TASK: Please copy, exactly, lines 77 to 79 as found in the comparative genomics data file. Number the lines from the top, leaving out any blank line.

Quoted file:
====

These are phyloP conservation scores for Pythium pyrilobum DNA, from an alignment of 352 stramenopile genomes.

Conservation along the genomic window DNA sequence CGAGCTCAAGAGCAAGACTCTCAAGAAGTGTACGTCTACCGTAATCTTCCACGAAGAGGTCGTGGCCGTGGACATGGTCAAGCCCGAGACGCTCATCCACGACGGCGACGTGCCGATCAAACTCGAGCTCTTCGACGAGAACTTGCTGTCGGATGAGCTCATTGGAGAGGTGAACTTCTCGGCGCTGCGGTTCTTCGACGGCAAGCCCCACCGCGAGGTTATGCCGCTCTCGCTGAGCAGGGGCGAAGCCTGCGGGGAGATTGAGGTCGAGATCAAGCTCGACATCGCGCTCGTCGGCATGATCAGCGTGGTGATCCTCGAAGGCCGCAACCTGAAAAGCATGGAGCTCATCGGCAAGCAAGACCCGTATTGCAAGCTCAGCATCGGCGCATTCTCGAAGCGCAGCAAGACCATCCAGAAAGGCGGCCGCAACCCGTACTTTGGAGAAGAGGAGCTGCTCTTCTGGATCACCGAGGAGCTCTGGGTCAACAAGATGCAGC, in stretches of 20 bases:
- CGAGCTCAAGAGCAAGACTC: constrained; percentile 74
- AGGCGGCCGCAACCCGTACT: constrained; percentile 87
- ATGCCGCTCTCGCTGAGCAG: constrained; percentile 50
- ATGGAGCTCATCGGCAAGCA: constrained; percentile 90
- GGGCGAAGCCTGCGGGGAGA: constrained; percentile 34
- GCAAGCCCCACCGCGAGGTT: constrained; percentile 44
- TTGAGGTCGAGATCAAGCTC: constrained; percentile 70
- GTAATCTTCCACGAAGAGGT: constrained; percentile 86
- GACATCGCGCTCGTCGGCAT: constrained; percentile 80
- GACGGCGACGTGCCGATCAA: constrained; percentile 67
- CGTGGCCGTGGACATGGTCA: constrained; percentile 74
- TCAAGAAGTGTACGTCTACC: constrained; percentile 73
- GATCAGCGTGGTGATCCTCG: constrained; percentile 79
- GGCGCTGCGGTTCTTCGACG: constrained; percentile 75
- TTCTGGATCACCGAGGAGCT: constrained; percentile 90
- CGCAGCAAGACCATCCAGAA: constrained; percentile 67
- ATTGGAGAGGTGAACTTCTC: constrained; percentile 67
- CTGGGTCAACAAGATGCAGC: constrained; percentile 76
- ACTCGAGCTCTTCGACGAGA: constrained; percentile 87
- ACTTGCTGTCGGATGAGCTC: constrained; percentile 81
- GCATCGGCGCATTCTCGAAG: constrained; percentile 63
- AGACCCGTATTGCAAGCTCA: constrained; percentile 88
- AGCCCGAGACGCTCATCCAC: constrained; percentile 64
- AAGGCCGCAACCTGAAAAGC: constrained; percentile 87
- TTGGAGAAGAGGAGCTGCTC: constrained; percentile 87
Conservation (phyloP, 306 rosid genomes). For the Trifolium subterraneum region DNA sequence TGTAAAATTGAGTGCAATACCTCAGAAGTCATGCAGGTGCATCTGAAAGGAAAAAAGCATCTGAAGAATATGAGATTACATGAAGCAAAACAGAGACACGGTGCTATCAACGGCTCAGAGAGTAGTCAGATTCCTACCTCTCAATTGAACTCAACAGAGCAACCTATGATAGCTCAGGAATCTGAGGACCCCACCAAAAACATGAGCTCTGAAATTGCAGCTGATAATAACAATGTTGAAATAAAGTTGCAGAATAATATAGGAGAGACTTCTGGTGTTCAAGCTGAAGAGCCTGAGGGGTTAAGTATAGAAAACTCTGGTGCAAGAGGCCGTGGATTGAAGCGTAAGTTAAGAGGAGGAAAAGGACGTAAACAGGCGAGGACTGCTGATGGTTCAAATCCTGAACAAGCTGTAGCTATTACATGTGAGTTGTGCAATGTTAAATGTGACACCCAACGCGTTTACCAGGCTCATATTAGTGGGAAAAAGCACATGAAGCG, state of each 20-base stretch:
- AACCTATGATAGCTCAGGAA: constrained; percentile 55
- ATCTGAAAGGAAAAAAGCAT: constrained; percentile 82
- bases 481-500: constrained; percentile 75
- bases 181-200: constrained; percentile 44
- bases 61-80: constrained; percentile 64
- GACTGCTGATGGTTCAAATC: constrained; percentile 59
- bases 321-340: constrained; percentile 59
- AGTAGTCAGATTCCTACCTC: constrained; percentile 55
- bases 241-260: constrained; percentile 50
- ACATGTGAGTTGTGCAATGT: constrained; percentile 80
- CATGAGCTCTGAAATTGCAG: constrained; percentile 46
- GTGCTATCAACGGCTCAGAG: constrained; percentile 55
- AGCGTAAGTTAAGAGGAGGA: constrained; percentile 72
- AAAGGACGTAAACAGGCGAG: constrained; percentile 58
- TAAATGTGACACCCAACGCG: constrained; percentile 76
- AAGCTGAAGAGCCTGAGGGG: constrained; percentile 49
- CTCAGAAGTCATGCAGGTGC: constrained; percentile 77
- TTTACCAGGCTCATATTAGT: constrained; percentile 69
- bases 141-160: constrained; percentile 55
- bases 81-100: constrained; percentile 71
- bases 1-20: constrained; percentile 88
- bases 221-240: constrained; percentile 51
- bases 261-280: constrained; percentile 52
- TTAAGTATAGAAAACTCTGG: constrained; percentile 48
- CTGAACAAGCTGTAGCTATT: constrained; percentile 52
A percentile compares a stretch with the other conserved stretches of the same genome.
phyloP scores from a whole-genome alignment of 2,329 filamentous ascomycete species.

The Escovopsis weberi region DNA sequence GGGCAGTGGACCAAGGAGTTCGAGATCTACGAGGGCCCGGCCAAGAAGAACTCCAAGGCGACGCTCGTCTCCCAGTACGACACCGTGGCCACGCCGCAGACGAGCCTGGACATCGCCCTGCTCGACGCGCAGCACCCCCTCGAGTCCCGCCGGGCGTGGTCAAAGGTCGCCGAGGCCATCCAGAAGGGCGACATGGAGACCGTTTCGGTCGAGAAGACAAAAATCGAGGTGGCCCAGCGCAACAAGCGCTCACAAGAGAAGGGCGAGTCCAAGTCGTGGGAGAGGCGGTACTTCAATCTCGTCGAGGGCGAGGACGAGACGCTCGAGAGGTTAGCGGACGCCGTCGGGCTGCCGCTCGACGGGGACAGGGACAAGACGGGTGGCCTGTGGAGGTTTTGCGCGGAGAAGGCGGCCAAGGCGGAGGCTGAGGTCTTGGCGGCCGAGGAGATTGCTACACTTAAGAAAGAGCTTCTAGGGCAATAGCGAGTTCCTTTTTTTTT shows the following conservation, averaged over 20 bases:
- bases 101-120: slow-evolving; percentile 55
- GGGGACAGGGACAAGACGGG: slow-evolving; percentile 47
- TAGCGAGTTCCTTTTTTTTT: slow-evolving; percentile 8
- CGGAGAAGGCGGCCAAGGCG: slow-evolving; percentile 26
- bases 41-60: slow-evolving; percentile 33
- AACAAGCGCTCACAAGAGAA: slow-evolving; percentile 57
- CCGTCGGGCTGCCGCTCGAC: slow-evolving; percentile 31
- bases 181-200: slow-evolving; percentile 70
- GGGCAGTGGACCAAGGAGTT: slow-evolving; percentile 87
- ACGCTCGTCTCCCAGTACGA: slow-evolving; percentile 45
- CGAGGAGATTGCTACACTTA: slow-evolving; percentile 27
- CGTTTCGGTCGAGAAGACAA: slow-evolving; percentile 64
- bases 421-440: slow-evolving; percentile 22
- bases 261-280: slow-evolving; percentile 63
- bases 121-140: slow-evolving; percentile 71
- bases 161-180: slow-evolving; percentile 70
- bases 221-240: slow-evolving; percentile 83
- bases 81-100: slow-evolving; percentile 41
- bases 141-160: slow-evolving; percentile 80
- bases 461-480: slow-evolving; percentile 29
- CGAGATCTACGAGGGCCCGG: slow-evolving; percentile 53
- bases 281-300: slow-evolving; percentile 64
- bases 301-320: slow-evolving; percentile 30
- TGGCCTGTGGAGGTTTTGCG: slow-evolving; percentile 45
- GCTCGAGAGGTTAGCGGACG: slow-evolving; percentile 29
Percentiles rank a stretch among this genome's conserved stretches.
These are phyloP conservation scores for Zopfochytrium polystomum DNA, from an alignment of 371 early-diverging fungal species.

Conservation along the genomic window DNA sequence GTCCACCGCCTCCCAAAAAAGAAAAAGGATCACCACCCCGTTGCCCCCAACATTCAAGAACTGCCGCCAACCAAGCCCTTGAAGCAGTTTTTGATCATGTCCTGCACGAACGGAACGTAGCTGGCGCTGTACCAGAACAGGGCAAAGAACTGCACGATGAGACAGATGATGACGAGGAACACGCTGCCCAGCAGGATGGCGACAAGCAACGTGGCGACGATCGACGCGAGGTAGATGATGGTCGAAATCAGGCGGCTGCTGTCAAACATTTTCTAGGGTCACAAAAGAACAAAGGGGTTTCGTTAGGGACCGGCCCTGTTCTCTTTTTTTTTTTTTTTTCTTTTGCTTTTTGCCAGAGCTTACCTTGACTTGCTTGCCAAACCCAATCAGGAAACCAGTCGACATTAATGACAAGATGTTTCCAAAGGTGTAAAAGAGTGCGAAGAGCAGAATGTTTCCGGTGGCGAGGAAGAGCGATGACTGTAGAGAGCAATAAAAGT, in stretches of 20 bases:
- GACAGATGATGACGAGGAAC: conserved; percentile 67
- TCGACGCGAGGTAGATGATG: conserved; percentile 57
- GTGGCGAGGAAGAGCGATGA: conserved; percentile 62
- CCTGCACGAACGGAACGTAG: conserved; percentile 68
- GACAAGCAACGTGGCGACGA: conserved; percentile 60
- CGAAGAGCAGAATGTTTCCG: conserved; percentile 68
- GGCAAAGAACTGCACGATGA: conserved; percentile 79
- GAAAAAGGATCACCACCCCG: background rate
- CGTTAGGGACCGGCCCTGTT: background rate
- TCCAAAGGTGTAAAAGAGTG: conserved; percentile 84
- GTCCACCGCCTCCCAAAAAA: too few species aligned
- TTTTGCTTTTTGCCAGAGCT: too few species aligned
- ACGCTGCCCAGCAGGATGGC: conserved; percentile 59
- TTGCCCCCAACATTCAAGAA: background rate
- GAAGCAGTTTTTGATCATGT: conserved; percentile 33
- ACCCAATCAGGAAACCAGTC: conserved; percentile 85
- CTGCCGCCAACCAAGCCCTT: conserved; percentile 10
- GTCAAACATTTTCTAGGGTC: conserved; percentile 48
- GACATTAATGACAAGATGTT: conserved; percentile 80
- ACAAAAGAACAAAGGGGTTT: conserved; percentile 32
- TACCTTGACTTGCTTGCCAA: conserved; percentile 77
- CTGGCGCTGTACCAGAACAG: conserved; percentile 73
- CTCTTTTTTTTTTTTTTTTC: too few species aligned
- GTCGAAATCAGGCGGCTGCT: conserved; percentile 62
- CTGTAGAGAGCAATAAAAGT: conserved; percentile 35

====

- CGAGATCTACGAGGGCCCGG: slow-evolving; percentile 53
- bases 281-300: slow-evolving; percentile 64
- bases 301-320: slow-evolving; percentile 30